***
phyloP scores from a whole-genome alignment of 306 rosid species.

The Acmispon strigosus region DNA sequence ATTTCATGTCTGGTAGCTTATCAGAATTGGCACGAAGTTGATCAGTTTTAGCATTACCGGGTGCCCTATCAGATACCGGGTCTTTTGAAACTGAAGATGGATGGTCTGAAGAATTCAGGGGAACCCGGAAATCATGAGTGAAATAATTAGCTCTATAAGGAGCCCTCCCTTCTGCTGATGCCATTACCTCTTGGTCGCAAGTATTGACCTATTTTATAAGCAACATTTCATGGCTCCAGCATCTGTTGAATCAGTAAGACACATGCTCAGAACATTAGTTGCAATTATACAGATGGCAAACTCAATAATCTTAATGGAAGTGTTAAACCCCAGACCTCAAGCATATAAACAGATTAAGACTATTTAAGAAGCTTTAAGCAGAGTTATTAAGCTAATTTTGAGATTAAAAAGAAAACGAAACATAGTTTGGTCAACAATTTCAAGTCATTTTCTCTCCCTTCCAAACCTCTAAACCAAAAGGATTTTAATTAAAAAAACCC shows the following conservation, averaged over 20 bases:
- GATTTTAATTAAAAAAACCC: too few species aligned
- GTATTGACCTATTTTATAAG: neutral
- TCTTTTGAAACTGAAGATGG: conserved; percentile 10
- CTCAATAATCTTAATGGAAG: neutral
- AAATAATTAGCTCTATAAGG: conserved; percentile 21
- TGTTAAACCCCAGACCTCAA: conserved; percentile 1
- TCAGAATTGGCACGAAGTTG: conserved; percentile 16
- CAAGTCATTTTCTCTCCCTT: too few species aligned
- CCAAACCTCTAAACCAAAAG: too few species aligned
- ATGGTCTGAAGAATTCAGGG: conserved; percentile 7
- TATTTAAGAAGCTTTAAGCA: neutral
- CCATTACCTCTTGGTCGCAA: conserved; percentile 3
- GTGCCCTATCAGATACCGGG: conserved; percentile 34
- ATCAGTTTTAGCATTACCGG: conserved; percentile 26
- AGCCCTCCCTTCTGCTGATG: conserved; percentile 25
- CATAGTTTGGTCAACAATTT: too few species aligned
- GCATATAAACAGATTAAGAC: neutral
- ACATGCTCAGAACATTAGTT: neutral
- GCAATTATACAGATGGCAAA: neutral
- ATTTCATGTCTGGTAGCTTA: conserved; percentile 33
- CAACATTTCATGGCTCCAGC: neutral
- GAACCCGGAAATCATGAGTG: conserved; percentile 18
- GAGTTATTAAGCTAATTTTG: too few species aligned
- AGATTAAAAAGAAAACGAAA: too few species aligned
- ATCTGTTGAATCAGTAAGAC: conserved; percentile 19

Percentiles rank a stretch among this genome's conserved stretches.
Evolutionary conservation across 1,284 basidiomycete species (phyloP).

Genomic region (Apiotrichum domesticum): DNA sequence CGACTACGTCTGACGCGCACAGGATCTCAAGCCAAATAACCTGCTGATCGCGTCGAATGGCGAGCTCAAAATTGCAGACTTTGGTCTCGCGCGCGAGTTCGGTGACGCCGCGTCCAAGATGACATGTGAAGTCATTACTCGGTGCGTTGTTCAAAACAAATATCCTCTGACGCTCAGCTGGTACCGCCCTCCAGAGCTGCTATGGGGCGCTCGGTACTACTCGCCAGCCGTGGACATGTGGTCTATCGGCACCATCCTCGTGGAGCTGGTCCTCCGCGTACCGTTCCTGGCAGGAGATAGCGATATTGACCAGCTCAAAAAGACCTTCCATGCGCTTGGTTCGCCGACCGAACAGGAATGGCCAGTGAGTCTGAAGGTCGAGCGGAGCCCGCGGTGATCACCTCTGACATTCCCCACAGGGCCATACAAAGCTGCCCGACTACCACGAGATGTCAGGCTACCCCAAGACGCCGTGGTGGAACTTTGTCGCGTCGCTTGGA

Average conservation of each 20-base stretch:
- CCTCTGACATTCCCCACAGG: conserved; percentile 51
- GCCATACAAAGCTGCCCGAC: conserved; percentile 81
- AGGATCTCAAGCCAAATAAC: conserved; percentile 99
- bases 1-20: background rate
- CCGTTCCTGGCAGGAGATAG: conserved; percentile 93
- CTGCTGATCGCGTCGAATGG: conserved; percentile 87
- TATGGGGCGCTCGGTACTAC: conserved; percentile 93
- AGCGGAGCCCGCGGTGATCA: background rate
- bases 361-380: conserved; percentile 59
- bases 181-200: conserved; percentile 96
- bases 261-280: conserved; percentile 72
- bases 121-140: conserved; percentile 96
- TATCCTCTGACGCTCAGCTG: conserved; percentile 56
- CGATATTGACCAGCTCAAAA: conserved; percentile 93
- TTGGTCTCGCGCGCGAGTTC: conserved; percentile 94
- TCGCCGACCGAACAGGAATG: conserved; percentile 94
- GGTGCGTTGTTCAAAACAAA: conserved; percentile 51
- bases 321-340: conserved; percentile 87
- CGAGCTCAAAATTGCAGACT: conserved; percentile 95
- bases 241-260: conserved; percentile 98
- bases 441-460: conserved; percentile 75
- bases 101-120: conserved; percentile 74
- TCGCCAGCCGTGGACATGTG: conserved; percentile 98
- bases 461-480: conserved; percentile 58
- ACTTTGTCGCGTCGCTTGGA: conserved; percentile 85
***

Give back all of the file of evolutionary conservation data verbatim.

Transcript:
phyloP scores from a whole-genome alignment of 306 rosid species.

The Acmispon strigosus region DNA sequence ATTTCATGTCTGGTAGCTTATCAGAATTGGCACGAAGTTGATCAGTTTTAGCATTACCGGGTGCCCTATCAGATACCGGGTCTTTTGAAACTGAAGATGGATGGTCTGAAGAATTCAGGGGAACCCGGAAATCATGAGTGAAATAATTAGCTCTATAAGGAGCCCTCCCTTCTGCTGATGCCATTACCTCTTGGTCGCAAGTATTGACCTATTTTATAAGCAACATTTCATGGCTCCAGCATCTGTTGAATCAGTAAGACACATGCTCAGAACATTAGTTGCAATTATACAGATGGCAAACTCAATAATCTTAATGGAAGTGTTAAACCCCAGACCTCAAGCATATAAACAGATTAAGACTATTTAAGAAGCTTTAAGCAGAGTTATTAAGCTAATTTTGAGATTAAAAAGAAAACGAAACATAGTTTGGTCAACAATTTCAAGTCATTTTCTCTCCCTTCCAAACCTCTAAACCAAAAGGATTTTAATTAAAAAAACCC shows the following conservation, averaged over 20 bases:
- GATTTTAATTAAAAAAACCC: too few species aligned
- GTATTGACCTATTTTATAAG: neutral
- TCTTTTGAAACTGAAGATGG: conserved; percentile 10
- CTCAATAATCTTAATGGAAG: neutral
- AAATAATTAGCTCTATAAGG: conserved; percentile 21
- TGTTAAACCCCAGACCTCAA: conserved; percentile 1
- TCAGAATTGGCACGAAGTTG: conserved; percentile 16
- CAAGTCATTTTCTCTCCCTT: too few species aligned
- CCAAACCTCTAAACCAAAAG: too few species aligned
- ATGGTCTGAAGAATTCAGGG: conserved; percentile 7
- TATTTAAGAAGCTTTAAGCA: neutral
- CCATTACCTCTTGGTCGCAA: conserved; percentile 3
- GTGCCCTATCAGATACCGGG: conserved; percentile 34
- ATCAGTTTTAGCATTACCGG: conserved; percentile 26
- AGCCCTCCCTTCTGCTGATG: conserved; percentile 25
- CATAGTTTGGTCAACAATTT: too few species aligned
- GCATATAAACAGATTAAGAC: neutral
- ACATGCTCAGAACATTAGTT: neutral
- GCAATTATACAGATGGCAAA: neutral
- ATTTCATGTCTGGTAGCTTA: conserved; percentile 33
- CAACATTTCATGGCTCCAGC: neutral
- GAACCCGGAAATCATGAGTG: conserved; percentile 18
- GAGTTATTAAGCTAATTTTG: too few species aligned
- AGATTAAAAAGAAAACGAAA: too few species aligned
- ATCTGTTGAATCAGTAAGAC: conserved; percentile 19

Percentiles rank a stretch among this genome's conserved stretches.
Evolutionary conservation across 1,284 basidiomycete species (phyloP).

Genomic region (Apiotrichum domesticum): DNA sequence CGACTACGTCTGACGCGCACAGGATCTCAAGCCAAATAACCTGCTGATCGCGTCGAATGGCGAGCTCAAAATTGCAGACTTTGGTCTCGCGCGCGAGTTCGGTGACGCCGCGTCCAAGATGACATGTGAAGTCATTACTCGGTGCGTTGTTCAAAACAAATATCCTCTGACGCTCAGCTGGTACCGCCCTCCAGAGCTGCTATGGGGCGCTCGGTACTACTCGCCAGCCGTGGACATGTGGTCTATCGGCACCATCCTCGTGGAGCTGGTCCTCCGCGTACCGTTCCTGGCAGGAGATAGCGATATTGACCAGCTCAAAAAGACCTTCCATGCGCTTGGTTCGCCGACCGAACAGGAATGGCCAGTGAGTCTGAAGGTCGAGCGGAGCCCGCGGTGATCACCTCTGACATTCCCCACAGGGCCATACAAAGCTGCCCGACTACCACGAGATGTCAGGCTACCCCAAGACGCCGTGGTGGAACTTTGTCGCGTCGCTTGGA

Average conservation of each 20-base stretch:
- CCTCTGACATTCCCCACAGG: conserved; percentile 51
- GCCATACAAAGCTGCCCGAC: conserved; percentile 81
- AGGATCTCAAGCCAAATAAC: conserved; percentile 99
- bases 1-20: background rate
- CCGTTCCTGGCAGGAGATAG: conserved; percentile 93
- CTGCTGATCGCGTCGAATGG: conserved; percentile 87
- TATGGGGCGCTCGGTACTAC: conserved; percentile 93
- AGCGGAGCCCGCGGTGATCA: background rate
- bases 361-380: conserved; percentile 59
- bases 181-200: conserved; percentile 96
- bases 261-280: conserved; percentile 72
- bases 121-140: conserved; percentile 96
- TATCCTCTGACGCTCAGCTG: conserved; percentile 56
- CGATATTGACCAGCTCAAAA: conserved; percentile 93
- TTGGTCTCGCGCGCGAGTTC: conserved; percentile 94
- TCGCCGACCGAACAGGAATG: conserved; percentile 94
- GGTGCGTTGTTCAAAACAAA: conserved; percentile 51
- bases 321-340: conserved; percentile 87
- CGAGCTCAAAATTGCAGACT: conserved; percentile 95
- bases 241-260: conserved; percentile 98
- bases 441-460: conserved; percentile 75
- bases 101-120: conserved; percentile 74
- TCGCCAGCCGTGGACATGTG: conserved; percentile 98
- bases 461-480: conserved; percentile 58
- ACTTTGTCGCGTCGCTTGGA: conserved; percentile 85